Monday, December 26, 2016

Seven Steps to Heaven

This post delves into one of Herbie's first recordings with the legendary bandleader and trumpet player Miles Davis.

A multitude of sources detail the lineage of the Davis band. Basically, Donald Byrd recommended Herbie Hancock and he joined in the spring of 1963. The first Miles Davis record with Herbie on it is Seven Steps to Heaven. Herbie plays on half of it, Victor Feldman plays on the remainder. Victor Feldman wrote the title track but the take included on the album features Herbie instead. Refer to the liner notes of the album or this web site for more details on the recording dates.

The rest of the band for this take of "Seven Steps to Heaven" includes George Coleman on tenor sax, Ron Carter on bass, and Tony Williams on drums. Here is a link to the recording on youtube. Herbie's solo begins around 4:30.

The tune follows a typical 32 measure AABA form. The A sections begin similar to the Charlie Parker tune "Confirmation". Both tunes are in F Major and use the same chords for the first three measures.

Fma | E-7b5 A7 | D-

The B section of "Seven Steps" starts on the dominant (C Major) and cycles upward to tonal centers that lie a minor 3rd apart from each other.

Cma | D-7 G7 | Cma | F-7 Bb7 | Ebma | Ab-7 Db7 | Gbma | (C7) ||

In addition to the eight measure groupings of harmonic material, the melody follows four and two measure phrases as well. The A sections contain four measures of melody, two measures of a drum question, and then two measures of a horn answer. The B section starts with four measures of scalar melody and two two-measure phrases fill out the remainder. Herbie's solo works with and against this structure with his eighth note based lines.

Herbie solos last after trumpet and sax solos. He takes a short solo; Herbie starts, plays the chord changes, and finishes. Despite the short overall length, Herbie exhibits a wide variety of phrasing for his right hand lines. Herbie crafts his melodic material to both coincide with the strict four measure phrasing of the tune and contradict it.

The first phrase - after the solo break - targets the downbeat of the third measure. On the D-maj7 chord Herbie lands on the seventh (C#). It is the first emphasized non-diatonic note of Herbie's solo. The E and D that follow resolve the tension and finish the first phrase. After some punctuation from Herbie's left hand he begins another phrase. This second phrase targets the downbeat of measure seven. On the Eb7 chord Herbie lands on the ninth (F). The remainder of this second phrase spills all the way into measure nine.

m1-8 of Herbie's first chorus

Shaping the first two phrases around these climaxes orients the listener. It establishes a connection between Herbie's solo and the lengths of the original melody (four and two measure phrases). Examining the pitches and their directions, this pattern also shows the balance. Compared to the remainder of Herbie's solo these first two phrases change direction infrequently. The notes ascend or descend with few diversions from those two strict options. This combination of pitch content, phrase length, and shape provides a context for the remainder of the solo; and Herbie explores variation with all three of those traits.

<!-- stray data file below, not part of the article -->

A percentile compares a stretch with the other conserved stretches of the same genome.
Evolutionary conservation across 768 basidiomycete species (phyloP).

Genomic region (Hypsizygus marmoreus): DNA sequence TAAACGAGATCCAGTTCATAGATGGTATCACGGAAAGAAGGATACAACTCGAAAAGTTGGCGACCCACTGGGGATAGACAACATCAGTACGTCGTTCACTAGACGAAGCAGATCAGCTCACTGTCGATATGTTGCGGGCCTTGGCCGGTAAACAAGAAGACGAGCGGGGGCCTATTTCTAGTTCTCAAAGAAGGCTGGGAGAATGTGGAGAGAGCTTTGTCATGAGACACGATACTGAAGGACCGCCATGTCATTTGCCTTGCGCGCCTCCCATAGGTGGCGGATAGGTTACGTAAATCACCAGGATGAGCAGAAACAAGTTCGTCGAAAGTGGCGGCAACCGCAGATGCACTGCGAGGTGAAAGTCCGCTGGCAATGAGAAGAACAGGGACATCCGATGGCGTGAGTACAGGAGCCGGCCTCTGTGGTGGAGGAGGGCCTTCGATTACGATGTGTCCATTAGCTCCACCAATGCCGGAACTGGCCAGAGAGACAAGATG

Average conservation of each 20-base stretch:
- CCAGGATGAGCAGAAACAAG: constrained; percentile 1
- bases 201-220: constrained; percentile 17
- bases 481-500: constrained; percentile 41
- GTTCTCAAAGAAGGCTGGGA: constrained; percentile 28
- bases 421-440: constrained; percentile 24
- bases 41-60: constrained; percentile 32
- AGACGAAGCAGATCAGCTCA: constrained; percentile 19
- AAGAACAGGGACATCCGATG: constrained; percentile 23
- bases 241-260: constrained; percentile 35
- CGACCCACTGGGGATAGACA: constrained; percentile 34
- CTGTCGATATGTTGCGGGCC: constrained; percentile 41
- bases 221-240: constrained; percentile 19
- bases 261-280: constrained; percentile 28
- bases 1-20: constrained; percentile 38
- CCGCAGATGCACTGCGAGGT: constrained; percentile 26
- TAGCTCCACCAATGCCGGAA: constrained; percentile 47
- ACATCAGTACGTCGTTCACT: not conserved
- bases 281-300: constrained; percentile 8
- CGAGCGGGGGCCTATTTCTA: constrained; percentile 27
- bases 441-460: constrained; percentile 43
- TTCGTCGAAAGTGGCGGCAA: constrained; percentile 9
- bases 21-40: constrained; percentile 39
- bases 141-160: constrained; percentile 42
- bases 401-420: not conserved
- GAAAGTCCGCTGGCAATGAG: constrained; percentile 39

The third phrase does not follow this established pattern. Instead, Herbie avoids the downbeat of the eleventh measure. He begins this third phrase on beat two of the eleventh measure. This third phrase flows all the way into the sixteenth measure again avoiding any accent on the downbeat of the fifteenth measure. Adding more variety, this third phrase also changes direction many times (especially in measure fourteen). Herbie weaves this phrase through the chords with notes that follow less strict directions.
m9-16 of Herbie's first chorus
Later at the beginning of the second chorus, Herbie shows another concise example of the depth of his phrasing. At measure 33, Herbie plays a six note pattern. Comprised of a quarter note, four eighths, and another quarter note, this idea accents the downbeat of each measure. In the next two measures, he transposes the six note phrase up a half step in each measure. This strict use of a pattern implies the tritone substitution of Eb7 in place of E-7b5 and A7. Also, the first and last note of this pattern (D, Eb, E, and ending on F) create contrary motion against Feldman's original descending harmony.
m33-40 of Herbie's second chorus

The remainder of the this phrase from measure 36-40 flows in long mostly scalar parts that span two octaves of the instrument. Measure 40 arguably sounds comical; after such intricate phrasing, melodic shapes, and quality substitutions the listener gets three beats of bebop cliche.

Here is Herbie's entire solo on the tune. 

*Originally published under a pseudonym on November 10th, 2014. 

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